Why is a new computer blazing fast today, but in a few months slows down to a crawl?  Is it wearing out?  Did I do something wrong?  Is there any way to prevent it?

There is a reason people joke that computers are obsolete the second you open the box.  Whether your computer is only newly-obsolete, or you bought it used from Fred Flintstone, here are some things that slow down your computer & tips to avoid them.

 

1) Too Many Programs- Your computer has limited resources, and unless you have a computer repair technician help you with an upgrade, you have to stay within the bounds of those resources.  To use a car as an example, there is a limit to how much horsepower a particular engine can produce, and no matter how hard you push on the gas pedal, your poor car can’t accelerate any faster.  Filling your trunk with a ton of bricks certainly isn’t going to help matters.

Your computer is the same as the car in the example.  The more “bricks” that you put in the “trunk”, the slower your computer can “accelerate.”  While most programs only use resources during active use, many programs like to run in the background and steal your “horsepower” without you knowing.  For some programs this is necessary, such as security programs, but for many others, this is a huge waste.  One of the best ways to speed up your computer is to stop programs from starting automatically.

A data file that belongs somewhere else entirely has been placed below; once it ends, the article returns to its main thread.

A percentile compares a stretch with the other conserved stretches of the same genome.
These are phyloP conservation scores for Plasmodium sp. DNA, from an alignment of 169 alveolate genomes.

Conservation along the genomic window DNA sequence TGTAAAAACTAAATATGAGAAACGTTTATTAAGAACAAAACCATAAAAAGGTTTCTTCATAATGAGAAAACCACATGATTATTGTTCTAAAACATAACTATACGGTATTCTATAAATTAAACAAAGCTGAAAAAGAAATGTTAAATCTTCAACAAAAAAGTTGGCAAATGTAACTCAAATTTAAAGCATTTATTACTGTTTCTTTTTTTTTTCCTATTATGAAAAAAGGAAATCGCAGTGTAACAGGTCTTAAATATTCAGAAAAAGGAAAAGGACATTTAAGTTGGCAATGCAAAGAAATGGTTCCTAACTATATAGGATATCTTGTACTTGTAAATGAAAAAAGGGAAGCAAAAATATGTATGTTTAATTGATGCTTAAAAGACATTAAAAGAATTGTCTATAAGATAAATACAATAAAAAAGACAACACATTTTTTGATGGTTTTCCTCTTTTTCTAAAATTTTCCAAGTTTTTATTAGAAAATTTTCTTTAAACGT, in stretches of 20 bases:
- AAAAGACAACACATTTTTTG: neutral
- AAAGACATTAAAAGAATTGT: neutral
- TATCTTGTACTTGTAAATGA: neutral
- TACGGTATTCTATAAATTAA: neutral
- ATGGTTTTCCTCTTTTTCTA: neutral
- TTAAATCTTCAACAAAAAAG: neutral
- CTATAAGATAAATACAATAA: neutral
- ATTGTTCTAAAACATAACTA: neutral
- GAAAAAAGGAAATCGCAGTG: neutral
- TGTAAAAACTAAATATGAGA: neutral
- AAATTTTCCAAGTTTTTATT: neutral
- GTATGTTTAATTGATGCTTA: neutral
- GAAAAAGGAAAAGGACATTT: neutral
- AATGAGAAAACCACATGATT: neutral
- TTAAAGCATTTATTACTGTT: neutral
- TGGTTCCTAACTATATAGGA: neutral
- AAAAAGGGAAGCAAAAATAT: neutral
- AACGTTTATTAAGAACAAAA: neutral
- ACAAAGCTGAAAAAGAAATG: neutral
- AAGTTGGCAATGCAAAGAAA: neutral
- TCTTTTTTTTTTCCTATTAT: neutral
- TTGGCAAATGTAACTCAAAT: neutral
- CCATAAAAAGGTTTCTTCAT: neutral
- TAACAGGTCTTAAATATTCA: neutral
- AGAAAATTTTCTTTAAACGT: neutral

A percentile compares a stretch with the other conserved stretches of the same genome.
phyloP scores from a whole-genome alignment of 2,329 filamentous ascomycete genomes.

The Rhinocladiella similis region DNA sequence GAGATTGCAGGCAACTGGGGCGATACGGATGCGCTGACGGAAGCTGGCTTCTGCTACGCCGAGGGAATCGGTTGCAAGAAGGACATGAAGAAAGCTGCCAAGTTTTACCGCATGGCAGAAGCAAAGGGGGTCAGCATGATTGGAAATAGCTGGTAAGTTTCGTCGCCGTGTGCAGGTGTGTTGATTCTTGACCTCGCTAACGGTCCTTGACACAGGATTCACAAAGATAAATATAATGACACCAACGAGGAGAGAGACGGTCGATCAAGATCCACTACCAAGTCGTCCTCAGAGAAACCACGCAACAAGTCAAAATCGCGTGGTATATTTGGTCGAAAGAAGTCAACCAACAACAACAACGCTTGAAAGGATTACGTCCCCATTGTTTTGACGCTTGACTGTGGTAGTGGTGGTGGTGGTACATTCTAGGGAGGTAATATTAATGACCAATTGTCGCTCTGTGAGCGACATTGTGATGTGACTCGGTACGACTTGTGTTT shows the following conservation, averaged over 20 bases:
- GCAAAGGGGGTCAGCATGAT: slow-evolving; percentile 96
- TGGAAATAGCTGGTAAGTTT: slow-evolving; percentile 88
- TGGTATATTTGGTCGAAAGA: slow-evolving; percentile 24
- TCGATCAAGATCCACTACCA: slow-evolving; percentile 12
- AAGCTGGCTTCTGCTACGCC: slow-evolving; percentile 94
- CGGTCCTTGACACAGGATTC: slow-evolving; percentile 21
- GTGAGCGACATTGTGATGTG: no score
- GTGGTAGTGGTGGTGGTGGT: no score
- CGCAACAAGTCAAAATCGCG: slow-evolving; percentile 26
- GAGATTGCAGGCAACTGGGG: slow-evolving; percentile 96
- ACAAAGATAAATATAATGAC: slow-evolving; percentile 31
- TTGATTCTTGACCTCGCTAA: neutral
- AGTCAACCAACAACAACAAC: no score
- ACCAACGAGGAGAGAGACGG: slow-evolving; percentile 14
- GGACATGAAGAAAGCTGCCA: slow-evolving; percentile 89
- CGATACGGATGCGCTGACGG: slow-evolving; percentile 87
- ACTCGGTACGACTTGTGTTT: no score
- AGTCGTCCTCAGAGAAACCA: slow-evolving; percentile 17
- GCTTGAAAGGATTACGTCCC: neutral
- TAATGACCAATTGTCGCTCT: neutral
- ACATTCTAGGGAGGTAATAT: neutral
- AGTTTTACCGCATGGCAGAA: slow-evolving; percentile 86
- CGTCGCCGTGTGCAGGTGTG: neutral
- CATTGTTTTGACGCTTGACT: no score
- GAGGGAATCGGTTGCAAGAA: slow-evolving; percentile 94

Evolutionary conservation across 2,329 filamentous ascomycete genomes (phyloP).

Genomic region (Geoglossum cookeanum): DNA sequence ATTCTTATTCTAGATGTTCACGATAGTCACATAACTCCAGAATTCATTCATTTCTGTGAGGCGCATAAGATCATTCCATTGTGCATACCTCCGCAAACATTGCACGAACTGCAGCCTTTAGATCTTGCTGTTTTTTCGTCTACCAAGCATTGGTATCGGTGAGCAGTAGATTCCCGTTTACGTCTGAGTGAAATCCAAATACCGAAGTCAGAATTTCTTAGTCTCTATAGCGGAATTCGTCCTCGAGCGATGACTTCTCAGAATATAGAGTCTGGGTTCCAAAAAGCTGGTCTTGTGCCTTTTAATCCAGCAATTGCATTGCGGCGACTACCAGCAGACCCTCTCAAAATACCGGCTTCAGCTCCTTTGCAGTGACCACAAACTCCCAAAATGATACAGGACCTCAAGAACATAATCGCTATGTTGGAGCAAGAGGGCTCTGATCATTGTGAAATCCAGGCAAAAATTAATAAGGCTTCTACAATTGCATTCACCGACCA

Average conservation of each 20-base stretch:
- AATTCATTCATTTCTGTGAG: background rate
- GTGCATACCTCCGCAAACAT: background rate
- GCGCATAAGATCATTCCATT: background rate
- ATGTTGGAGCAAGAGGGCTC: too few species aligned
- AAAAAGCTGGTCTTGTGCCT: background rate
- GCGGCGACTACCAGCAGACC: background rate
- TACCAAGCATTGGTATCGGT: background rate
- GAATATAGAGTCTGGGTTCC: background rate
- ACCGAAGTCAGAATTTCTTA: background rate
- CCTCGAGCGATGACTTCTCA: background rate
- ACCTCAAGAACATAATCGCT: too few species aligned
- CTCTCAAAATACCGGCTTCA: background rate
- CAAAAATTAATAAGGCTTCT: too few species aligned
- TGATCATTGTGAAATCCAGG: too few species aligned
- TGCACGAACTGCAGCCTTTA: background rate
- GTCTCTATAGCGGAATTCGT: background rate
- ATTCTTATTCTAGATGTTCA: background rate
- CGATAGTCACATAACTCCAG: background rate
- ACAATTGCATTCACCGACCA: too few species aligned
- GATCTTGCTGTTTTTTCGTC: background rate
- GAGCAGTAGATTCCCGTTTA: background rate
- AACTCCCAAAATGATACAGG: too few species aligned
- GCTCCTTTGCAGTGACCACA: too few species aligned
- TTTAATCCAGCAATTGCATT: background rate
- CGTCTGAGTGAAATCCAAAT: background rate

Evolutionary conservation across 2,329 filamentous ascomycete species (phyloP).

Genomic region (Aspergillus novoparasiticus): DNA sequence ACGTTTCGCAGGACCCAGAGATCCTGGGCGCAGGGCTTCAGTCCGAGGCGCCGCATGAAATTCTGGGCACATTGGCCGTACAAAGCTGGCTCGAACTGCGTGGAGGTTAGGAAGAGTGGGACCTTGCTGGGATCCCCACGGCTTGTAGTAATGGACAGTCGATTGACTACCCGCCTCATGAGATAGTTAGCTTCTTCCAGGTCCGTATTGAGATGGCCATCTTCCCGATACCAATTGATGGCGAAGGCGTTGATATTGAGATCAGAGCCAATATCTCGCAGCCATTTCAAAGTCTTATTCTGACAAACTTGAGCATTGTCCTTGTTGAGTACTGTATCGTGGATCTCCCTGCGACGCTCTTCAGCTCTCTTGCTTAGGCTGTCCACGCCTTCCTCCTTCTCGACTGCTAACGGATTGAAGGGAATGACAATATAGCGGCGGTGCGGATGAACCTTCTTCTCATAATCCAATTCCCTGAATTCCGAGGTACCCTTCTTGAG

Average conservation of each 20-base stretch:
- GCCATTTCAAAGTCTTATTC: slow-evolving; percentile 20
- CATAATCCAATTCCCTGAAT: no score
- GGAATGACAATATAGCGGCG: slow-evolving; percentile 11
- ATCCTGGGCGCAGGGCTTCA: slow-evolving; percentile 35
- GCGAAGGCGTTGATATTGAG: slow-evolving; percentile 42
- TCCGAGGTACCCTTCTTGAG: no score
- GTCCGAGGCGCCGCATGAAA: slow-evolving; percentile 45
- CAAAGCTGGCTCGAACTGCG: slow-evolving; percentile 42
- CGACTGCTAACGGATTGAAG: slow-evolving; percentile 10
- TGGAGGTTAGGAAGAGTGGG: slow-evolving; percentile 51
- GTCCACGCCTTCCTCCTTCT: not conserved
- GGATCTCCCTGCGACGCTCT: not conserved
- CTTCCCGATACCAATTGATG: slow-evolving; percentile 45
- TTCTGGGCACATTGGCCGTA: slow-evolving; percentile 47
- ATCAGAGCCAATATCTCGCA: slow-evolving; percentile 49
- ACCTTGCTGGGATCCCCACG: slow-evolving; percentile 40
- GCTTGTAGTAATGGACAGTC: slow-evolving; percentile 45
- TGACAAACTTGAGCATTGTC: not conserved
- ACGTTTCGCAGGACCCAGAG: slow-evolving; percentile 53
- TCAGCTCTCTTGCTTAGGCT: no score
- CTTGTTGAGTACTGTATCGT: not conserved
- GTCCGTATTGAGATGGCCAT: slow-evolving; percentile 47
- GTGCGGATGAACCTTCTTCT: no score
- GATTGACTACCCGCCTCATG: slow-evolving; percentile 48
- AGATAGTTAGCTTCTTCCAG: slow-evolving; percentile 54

2) Operating System Rot- Your operating system (Windows for most readers) is like your computer’s foundation.  Over time, the foundation wears-out making your computer unstable.  This will happen eventually no matter what you do, but some common habits speed up this process.  Whenever you install and uninstall a program, it is like drilling a hole into the foundation.  A few holes won’t hurt, but if it gets excessive, the foundation will crumble.  Before you download that cool smiley program, ask yourself if you really need it.  For people with young kids, make sure they don’t have administrative access so that they can’t install anything without you entering a password.

3) Malware (Virus) Infections – We have beat this to death in other articles, but just to reinforce the idea, MALWARE IS BAD!  Not only do computer viruses rob your computer of resources, but can often rob you of your identity.  Also, paying a computer repair technician for virus removal can be expensive.  Even if properly removed, viruses are another big cause of operating system rot mentioned in #2 above.

4) Software Bloat – Programs are designed with the average power of computers at that time in mind.  Every time you get a new program, it was probably designed for a computer slightly more powerful than the one you have.  Over time, whenever you update Windows, or any other program, they take up more and more of your “horsepower.”

5) Heat Buildup – Again, this is a topic that we have beaten to death, but fits in again here.  Heat is bad for electronics and cool electronics run faster.  Clean dust build-up regularly and make sure your computer can breathe.

One final note: stay away from programs promising to speed up your computer.  At best, these programs are worthless, at worst, they can damage your computer or contain viruses.  Your best bet is to properly maintain your computer from the get-go, or take it to a competent computer repair shop for a tune-up.

For questions, comments, or article topics, send an email to readermailbag@compuclinic.us.

 

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